Lives may have been lost through 'dishonest' garda breath-test reports - RSA
The Road Safety Authority of Ireland (RSA) fears lives were lost on our roads as a consequence of the garda false breath-testing scandal.
It said the exaggeration of breath-test figures may have negatively impacted on garda resource allocation "and therefore the numbers of people killed and seriously injured on Irish roads".
The RSA was giving its response to an independent report from Crowe Horwath, published earlier this week.
Almost 1.9 million breath tests were found to have been recorded in an "inaccurate and dishonest" way by large numbers of gardai for almost a decade.
In its submission to the authors of the report, the RSA advised that the over-reporting of breath tests and the low detections of intoxicated drivers may have determined or influenced the allocation of garda resourcing away from roads policing.
"The RSA is concerned this could have negatively impacted on the numbers of people killed and seriously injured on Irish roads," the authority said.
"This is the singular and most important fact that must not be lost in the analysis of this report."
RSA chief executive Moyagh Murdock told the Herald: "As we now know, the figures that were being reported on a monthly basis, and an annual basis, on the number of breath tests being conducted would have indicated the ability to police the roads was not impacted by the reduction in the number of traffic corps guards.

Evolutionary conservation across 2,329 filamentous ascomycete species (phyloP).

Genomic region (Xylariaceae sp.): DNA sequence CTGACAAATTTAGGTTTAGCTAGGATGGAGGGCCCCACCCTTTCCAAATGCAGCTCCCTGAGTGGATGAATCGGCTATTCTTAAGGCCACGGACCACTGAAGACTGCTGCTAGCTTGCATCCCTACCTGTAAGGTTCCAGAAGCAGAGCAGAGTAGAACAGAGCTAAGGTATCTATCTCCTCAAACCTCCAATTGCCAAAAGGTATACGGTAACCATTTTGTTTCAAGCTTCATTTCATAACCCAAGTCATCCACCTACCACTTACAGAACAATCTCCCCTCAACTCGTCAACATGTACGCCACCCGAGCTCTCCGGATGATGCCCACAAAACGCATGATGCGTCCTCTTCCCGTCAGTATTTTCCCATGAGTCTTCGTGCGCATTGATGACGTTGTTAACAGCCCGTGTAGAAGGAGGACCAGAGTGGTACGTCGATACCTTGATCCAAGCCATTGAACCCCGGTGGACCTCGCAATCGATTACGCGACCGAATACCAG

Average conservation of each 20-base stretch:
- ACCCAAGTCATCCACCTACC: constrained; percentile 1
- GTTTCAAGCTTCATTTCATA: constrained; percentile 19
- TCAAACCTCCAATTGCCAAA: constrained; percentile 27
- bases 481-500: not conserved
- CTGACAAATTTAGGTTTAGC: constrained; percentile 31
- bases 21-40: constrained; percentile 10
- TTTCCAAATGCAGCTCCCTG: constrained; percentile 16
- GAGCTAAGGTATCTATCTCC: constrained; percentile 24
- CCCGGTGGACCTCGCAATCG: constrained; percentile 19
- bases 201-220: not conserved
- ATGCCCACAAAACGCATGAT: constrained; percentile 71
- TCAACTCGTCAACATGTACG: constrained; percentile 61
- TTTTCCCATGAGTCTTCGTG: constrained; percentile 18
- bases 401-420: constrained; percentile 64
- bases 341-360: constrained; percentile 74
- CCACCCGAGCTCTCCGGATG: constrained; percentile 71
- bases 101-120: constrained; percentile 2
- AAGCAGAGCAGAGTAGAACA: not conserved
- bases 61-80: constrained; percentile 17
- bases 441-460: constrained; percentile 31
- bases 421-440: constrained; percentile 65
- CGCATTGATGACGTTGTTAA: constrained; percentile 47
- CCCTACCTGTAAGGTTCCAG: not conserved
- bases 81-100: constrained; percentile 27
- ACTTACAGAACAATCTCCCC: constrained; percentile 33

"So clearly, they didn't seem to be having any issue delivering on the expected number of checkpoints and breath tests.
"That meant that other priorities were getting priority over roads policing.
"And the concern of the RSA was, and still is, that obviously has an impact on driver attitudes and behaviour."
Ms Murdock added that visible garda enforcement was one of the most effective deterrents to bad behaviour.
"If you expect to see a checkpoint, if you expect to see a garda patrol out there, you will modify your behaviour," she said.
She also pointed out that the number of gardai who are involved in roads policing had dropped.
"In three out of the last four years, where we have full year figures - 2013, 2014 and 2016 - we have seen increases in the number of people killed and injured on our roads," she said.
The RSA said yesterday that it was disappointed with the lack of understanding by many gardai of the direct link of effective visible random breath testing and improvements in road safety outcomes.
In a statement, the authority added that it believes that "this has impacted on the resourcing of the traffic corps over recent years".
The RSA has called for the setting up of a robust mechanism, which is independently verified, that audits all road safety activity of the gardai, and not just the recording of breath tests.